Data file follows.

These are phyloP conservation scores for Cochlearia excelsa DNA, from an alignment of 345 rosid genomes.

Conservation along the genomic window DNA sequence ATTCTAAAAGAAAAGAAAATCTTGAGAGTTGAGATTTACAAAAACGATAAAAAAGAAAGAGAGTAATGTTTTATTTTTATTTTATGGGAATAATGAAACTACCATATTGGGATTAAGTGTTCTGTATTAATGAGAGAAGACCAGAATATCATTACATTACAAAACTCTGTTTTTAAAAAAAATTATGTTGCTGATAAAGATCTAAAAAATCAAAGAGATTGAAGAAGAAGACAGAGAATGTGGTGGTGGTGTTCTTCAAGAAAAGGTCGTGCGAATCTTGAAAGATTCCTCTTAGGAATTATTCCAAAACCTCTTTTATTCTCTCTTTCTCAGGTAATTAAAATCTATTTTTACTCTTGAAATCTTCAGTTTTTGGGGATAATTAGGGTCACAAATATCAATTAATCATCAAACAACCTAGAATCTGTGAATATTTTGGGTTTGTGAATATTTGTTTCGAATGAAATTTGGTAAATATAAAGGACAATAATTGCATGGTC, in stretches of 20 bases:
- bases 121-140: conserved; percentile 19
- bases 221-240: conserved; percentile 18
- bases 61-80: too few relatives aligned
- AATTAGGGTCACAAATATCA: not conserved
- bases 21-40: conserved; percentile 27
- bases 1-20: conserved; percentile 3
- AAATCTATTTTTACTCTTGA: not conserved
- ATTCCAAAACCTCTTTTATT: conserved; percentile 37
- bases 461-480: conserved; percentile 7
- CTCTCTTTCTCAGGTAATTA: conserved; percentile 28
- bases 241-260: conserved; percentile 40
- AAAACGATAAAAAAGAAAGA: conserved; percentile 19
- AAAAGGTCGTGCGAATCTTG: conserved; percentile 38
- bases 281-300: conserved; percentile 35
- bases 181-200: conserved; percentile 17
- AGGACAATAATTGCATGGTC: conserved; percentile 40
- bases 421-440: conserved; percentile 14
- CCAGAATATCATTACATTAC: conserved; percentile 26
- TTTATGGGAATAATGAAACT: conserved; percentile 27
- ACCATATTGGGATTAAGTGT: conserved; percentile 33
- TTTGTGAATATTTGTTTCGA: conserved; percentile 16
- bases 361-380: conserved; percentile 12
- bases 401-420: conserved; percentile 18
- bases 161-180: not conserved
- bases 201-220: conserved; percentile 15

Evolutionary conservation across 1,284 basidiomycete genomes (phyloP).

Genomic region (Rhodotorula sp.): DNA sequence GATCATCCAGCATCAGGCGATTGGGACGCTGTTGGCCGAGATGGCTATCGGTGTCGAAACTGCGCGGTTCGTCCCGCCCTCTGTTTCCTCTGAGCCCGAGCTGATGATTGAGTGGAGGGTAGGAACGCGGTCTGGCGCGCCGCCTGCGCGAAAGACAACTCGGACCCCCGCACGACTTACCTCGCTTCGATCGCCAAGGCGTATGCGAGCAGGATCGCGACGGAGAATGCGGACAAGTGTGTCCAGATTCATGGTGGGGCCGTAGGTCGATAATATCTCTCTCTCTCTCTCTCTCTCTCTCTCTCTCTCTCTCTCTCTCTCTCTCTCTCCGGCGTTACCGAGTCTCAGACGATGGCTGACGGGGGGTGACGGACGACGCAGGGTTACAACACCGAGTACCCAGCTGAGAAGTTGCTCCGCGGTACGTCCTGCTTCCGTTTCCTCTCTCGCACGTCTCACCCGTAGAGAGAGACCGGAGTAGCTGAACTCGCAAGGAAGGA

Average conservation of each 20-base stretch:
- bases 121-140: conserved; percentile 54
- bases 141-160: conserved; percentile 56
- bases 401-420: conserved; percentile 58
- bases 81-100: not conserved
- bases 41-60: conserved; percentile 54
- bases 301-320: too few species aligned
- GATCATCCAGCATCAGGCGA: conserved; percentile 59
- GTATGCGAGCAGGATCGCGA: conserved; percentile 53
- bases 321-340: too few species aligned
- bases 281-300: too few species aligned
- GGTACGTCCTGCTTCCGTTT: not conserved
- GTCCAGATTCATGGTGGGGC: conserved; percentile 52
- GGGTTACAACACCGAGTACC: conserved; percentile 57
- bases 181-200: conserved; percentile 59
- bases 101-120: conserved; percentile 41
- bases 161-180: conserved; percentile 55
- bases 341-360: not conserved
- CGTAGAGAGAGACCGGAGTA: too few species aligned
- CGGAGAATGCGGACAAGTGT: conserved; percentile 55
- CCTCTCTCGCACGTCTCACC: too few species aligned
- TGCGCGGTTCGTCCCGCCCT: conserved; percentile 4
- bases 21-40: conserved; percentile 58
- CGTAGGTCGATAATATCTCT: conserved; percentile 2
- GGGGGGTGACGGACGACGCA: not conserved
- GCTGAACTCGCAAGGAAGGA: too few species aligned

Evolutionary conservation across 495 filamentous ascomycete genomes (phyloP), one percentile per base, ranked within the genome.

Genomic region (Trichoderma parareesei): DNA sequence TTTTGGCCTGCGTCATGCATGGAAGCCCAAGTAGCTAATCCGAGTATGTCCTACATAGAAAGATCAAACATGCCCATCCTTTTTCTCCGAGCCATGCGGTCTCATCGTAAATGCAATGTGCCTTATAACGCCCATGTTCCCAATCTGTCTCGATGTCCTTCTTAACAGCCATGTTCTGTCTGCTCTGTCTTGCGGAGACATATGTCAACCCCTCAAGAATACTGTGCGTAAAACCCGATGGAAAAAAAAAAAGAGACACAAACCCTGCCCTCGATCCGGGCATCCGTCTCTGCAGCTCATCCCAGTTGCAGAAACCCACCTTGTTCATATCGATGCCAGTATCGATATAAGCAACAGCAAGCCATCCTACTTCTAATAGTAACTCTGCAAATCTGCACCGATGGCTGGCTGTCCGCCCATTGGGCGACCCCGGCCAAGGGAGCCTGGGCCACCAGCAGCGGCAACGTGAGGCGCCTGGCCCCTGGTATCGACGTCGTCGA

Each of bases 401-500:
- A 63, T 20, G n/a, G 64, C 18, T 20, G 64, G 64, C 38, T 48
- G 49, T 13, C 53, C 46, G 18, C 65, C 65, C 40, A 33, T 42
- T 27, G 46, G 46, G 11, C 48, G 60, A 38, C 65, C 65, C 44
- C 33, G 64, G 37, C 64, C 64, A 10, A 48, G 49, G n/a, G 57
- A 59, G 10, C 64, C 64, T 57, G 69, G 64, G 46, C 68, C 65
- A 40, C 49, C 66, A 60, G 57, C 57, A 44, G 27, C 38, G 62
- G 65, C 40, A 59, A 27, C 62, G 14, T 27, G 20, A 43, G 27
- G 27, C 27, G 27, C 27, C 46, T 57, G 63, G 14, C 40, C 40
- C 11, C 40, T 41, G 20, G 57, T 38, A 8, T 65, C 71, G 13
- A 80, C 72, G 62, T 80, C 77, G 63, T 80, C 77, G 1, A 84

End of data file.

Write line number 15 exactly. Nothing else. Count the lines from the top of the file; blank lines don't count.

- AAAAGGTCGTGCGAATCTTG: conserved; percentile 38